Originally Posted by ss9001
due to limits on DSP power in consumer AVR & prepros, they have to downsample hi-rez audio formats to 48kHz.
this means all 88.2, 96, 192, 176.4 formats are downgraded to 48kHz/24 bit. even Anthem's receivers with ARC are limited the same way. this means all the upsampling those owners get from AL32 & similar is essentially wasted as soon as Audyssey is turned on - those companies' dirty little secret.
Audyssey says "not our fault" because they maintain the limitation is not in their software, as long as the receiver/prepro mfgs put in sufficient DSP's, which they don't to remain competitive. They maintain it's not their fault that no company wants to pay for the DSP chips it would take. what's remarkable is that the PC based Audyssey Pro software has the same limitation because it's still limited by the DSP's onboard the receiver/prepro. even though a PC is used to calculate the filters, they are still implemented & limited by the DSP's in the receivers. I find this troubling considering Audyssey charges $700+ for the software, per unit license & the improved mic. Even for $700 more, Audyssey's approach won't get you around the limitation. one has to ask, what does? to me, that's being disingenuous, since there is NO Audyssey prepro for any price that has the processing needed. so there is NO real world Audyssey implementation without downsampling. what's also remarkable is that there is not more uproar about this from owners. If Pioneer did something like this, I suspect Pioneer owners would be shouting all over this forum they've been cheated; I've seen posts threatening to sue Pioneer over i-phone app upgrades!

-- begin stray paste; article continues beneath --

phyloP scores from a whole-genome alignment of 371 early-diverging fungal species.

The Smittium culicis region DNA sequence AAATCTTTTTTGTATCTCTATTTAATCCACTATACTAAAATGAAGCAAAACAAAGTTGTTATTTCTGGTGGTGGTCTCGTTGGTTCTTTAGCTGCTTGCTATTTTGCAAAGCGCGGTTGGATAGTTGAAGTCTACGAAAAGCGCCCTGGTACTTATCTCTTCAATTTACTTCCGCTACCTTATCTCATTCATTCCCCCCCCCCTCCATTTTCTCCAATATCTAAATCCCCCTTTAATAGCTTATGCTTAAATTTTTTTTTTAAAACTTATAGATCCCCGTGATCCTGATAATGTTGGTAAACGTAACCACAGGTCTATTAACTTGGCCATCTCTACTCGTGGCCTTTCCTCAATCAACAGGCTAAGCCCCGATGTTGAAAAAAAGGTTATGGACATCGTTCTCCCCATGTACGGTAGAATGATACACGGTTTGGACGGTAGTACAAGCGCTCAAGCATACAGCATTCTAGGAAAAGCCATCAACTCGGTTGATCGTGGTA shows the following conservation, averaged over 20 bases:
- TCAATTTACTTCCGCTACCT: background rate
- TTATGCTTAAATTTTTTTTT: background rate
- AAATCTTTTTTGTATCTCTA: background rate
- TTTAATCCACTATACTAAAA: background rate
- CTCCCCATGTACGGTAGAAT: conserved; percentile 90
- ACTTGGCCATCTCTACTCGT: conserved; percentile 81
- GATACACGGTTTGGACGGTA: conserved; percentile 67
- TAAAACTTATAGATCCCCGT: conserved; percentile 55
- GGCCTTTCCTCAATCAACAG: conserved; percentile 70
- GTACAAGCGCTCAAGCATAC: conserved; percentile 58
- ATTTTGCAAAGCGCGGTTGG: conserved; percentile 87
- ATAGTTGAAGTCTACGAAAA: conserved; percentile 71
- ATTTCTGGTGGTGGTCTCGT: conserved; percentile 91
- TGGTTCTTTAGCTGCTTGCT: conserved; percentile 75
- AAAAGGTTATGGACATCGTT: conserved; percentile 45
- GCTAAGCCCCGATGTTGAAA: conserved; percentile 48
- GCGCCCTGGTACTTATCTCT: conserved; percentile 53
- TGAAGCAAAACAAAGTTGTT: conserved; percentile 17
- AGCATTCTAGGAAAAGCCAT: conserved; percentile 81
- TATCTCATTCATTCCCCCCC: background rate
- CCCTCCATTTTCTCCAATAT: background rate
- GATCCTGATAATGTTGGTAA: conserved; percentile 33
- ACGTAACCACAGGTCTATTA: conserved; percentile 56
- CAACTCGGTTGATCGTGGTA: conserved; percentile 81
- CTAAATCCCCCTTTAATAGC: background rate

I'm hopeful Pioneer will come out with a new version in the near future to include sub EQ and improve the EQ part, maybe with parametric or some form of time domain filters. But I would NOT want to do ALL of this at the expense of downsampling SACD's, DVD-A's, 96KHz BD's and hi-rez audio files.
take Trinnov - it's a fantastic room correction, time domain system! but the true full resolution, full processing version cost about $15000 and even that was in an ext box, used a PC & required A-D-A conversions. if you want it built-in, done internally in the digital domain, it'll cost you $40000 from ADA. Dirac is another one, in a $25000 processor.
it's about compromises or what you're willing to pay not
to have them
Not sure that this response really belongs in the new Pioneer SC-7x thread, but I'll point out the following for those so inclined - from the POV of a former Pioneer user and a current Audyssey Pro user..
First of all, you're absolutely right that it's all about what you DON'T want to pay for. The truth is that AVR DSPs are well behind PCs in terms of potential processing power. But even if you've got 24/192 capable DACs, unless you're an analog purist, so what? As per Chris K. in a response quoted on the Audyssey thread this week (see the thread starting with http://www.avsforum.com/t/1430049/the-official-denon-avr-4520ci-thread/5190#post_23561433
), 48kHz sampling reproduces up to 22,000 Hz, well beyond the range of the most sensitive human hearing (20K), and thus having the extra processing power is pointless because the results aren't audible. So even if you're running MCACC and there's no down-conversion, how you tell if 24/96 or 24/192, let alone 32-bit processing matters vs. 24/48 in the audible range? Further, can the measurement tools that I'm aware for accessing actual impacts on room acoustics beyond the predicted effects from RC even measure 96 KHz? With the "gold standard" of REW, for example, the limitation on sampling frequency in the software is 48Khz.